In today’s society, cosmetics is widely known to be a pervasive aspect of human culture. Not only does it help to augment and beautify facial features, it is also widely used during football games to signify national pride or even for camouflages at battles and war. However, the Ancient Egyptian attitude towards beauty is fascinating and multidimensional. Apart from having an aesthetic purpose, it also has spiritual and practical purposes. For example, to reach the afterlife, to ward off evil and even to prevent diseases. Makeup palettes made out of stones and razors have been found in tombs of Egyptian citizens and mummies, therefore underlining the importance of cosmetics in their culture.
Make up to ward off evil
We all have heard of the ancient Egyptian God, Horus. Horus was one of the most significant deities in ancient Egyptian religion, who was worshipped from at least the late Pre-dynastic period through to Greco-Roman times. But do you know that his eye was a powerful symbol of protection in ancient Egypt? This “eye of Horus” was also known as “The eyes of Ra”. Ancient Egyptians believed that, an unadorned and thus unprotected eye is vulnerable to evil. Therefore, outlining the eyes thus became a personal protective amulet drawn right upon the skin; an amulet that once applied could not be lost or misplaced. Therefore, eye makeup for the Ancient Egyptians was much more than just a case of looking Ra-vishing. Get the pun? (:
Make up and the afterlife
Egyptians believe that in order for one's Ka (Vital Force) and Ba (Personality) to return to the body, make up and cosmetics are an essential part of mummification, to help guide them back to their bodies. Egyptians adorned the eye to help ward off evil. Not only that, ancient Egyptians also believed that, to reach the afterlife, the eyes should be lined like an “almond shape”. This almond shape we see in lots of Egyptian art is reminiscent of the shape of a falcon’s eye. The reason this shape was replicated is due to Horus, the falcon sky god.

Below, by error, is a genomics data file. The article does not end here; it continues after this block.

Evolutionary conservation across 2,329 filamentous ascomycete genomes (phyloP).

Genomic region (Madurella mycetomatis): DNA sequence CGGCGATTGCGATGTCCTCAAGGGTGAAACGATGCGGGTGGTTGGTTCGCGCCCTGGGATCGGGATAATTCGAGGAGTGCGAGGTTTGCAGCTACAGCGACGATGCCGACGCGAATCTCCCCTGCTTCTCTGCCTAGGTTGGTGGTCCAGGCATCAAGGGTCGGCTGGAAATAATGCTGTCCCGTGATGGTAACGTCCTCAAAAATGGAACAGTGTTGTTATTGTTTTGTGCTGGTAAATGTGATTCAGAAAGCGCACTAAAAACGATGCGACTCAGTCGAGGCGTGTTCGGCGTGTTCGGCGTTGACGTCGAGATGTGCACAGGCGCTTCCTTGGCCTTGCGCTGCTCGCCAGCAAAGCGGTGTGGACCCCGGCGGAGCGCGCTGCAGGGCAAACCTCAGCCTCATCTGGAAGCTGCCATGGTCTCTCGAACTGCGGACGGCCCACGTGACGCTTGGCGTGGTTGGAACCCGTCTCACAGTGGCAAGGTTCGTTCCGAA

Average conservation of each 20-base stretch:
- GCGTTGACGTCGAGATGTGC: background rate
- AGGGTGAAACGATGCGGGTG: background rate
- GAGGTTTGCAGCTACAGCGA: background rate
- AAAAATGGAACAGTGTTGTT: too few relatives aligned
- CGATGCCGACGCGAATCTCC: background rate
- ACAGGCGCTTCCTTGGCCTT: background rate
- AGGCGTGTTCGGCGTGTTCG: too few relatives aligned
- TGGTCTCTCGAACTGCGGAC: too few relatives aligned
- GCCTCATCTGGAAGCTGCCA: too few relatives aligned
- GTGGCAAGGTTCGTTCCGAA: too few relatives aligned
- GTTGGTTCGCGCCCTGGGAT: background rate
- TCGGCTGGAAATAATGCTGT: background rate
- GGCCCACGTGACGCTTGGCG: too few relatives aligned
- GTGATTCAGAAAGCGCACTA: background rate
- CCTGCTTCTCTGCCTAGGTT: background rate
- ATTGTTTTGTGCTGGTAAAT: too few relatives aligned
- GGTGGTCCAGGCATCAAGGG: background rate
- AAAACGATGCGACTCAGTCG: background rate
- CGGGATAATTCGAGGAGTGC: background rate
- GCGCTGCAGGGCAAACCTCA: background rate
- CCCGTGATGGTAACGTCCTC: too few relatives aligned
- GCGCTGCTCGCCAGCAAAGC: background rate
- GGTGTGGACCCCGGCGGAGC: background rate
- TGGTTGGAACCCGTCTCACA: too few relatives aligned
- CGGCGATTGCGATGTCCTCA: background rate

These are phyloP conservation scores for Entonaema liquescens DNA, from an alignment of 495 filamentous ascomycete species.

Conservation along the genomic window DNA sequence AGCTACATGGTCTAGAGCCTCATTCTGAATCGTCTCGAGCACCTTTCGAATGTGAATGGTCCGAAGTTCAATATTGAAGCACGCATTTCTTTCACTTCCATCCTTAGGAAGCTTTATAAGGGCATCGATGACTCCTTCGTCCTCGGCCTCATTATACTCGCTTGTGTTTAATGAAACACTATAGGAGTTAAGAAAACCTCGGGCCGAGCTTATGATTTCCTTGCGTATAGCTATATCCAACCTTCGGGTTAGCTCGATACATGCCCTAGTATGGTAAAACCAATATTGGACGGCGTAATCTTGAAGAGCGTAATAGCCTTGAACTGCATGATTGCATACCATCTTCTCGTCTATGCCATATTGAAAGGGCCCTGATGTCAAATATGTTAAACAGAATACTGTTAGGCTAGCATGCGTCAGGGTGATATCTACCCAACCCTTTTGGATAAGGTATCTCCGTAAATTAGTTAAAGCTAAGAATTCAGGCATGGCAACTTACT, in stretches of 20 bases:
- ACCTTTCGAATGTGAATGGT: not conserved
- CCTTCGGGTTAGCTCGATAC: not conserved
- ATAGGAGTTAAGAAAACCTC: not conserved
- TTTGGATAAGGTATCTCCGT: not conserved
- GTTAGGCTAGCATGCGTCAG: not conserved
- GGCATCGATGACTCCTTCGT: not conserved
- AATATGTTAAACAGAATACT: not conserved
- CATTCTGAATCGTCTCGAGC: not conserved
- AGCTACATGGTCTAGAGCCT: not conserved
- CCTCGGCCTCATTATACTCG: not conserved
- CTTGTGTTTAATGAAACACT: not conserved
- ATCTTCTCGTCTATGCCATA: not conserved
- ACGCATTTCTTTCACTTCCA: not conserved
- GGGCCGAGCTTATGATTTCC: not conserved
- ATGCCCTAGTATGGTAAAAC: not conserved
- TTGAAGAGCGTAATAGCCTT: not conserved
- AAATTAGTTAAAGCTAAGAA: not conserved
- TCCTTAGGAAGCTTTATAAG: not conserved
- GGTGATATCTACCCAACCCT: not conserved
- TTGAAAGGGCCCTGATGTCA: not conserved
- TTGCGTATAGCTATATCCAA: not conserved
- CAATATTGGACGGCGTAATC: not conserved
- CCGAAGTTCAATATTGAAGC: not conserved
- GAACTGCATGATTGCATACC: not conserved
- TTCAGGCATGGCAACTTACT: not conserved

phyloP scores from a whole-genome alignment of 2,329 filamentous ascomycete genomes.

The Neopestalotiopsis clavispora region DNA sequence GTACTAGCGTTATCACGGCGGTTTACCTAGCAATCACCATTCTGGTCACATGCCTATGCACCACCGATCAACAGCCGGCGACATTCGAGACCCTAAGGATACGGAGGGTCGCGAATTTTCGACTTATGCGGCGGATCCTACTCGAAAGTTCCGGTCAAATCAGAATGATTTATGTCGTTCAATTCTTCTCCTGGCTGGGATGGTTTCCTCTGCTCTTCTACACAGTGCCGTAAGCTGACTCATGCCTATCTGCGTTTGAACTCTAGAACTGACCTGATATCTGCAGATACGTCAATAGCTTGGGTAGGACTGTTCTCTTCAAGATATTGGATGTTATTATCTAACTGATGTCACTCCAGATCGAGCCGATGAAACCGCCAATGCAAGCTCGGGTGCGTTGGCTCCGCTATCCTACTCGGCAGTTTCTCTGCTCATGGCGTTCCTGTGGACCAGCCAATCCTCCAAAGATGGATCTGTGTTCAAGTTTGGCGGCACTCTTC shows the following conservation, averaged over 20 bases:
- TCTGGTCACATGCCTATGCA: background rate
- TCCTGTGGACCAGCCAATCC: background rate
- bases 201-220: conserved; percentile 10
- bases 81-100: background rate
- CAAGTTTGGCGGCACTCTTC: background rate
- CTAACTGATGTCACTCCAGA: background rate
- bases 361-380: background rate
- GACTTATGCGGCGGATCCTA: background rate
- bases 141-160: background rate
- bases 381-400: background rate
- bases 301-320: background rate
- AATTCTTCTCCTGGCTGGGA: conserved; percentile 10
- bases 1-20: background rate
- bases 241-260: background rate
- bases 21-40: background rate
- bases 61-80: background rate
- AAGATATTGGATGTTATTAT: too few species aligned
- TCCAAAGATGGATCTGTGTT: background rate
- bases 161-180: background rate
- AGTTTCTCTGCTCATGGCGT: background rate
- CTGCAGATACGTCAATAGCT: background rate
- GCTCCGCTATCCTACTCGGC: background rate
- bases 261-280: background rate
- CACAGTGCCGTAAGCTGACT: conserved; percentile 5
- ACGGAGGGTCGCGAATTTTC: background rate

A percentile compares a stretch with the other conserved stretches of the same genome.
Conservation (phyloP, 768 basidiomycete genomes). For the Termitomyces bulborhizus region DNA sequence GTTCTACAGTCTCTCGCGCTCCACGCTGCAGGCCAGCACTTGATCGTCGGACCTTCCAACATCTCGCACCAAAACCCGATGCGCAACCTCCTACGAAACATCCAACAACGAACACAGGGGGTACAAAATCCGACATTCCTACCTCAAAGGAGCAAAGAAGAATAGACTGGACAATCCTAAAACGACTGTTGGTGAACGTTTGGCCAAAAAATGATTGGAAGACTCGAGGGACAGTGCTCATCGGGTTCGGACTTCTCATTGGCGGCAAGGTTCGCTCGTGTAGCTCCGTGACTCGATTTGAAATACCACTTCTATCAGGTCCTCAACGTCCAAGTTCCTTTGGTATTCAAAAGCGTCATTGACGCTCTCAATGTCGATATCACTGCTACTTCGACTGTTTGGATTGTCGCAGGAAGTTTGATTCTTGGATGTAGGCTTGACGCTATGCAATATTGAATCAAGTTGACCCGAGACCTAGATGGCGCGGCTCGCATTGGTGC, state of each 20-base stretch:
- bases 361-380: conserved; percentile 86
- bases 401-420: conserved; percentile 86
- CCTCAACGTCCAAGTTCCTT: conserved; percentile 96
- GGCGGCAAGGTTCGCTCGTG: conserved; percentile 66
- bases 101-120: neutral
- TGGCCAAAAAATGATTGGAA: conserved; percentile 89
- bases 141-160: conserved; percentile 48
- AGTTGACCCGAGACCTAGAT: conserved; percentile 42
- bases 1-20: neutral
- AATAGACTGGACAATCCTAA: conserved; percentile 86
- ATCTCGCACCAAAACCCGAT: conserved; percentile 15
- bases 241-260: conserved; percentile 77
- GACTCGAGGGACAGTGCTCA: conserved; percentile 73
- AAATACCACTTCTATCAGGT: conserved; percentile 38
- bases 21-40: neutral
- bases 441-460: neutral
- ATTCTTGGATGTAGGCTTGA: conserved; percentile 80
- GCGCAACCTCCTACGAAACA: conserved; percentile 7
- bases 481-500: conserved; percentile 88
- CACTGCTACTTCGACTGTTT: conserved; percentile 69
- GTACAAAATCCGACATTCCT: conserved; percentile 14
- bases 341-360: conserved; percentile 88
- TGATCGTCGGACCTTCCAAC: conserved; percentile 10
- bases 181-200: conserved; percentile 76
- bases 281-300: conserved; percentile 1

One example cited from “The Book of Dead” depicts how a priest adorn a deceased eye with “make up”
"I have anointed thy face with ointment, I have anointed thine eyes. I have painted thine eye with uatch and with mestchem. May no ill-luck happen through the dethronement of his two eyes in his body, even as no evil fortune came to Horus through the overthrow of his eye in his body."
Furthermore, Egyptians used a combination of black galena (kohl), and green eye paint, made of malachite to adorn the dead during mummification. The heart was left in the body and a green heart scarab was placed over it for protection. This color green symbolizes health and joy, and eternal paradise was sometimes called the "field of malachite."
Make up as a protection against diseases
Interestingly, Egyptians thought that the protective potency of make up is something that could also protect them against diseases. For example, the medical papyri (a material prepared in ancient Egypt from the pithy stem of a water plant) were frequently a prescribed medication, for complaints of the eye. This was common as the Nile had occurring floods that caused the spread of diseases. However, it’s true that lead sulfide in kohl is a natural disinfectant, a shield against the sun as well as an insect repellant.
Cosmetics in ancient Egypt seem to have several religious underpinnings attached to it. However, the above mentioned are just three of the most significant uses of cosmetics in ancient times. Others include the use of cosmetics to signify social classes and standings, or an everyday activity that transforms wearing make up, into a personal, sacred and protective ritual.Furthermore, make up and cosmetics were not only limited to the females in ancient Egypt. Nevertheless, we ought to owe the Egyptians our vast culture of vanity for it will not be made possible if they hadn't discovered the wonders of cosmetics(:
Illes, Judith. “Ancient Egyptian Eye Makeup”. 1 September 2000. Tour Egypt Monthly. Vol. I Number 4 (http://www.touregypt.net/egypt-info/magazine-mag09012000-mag4.htm)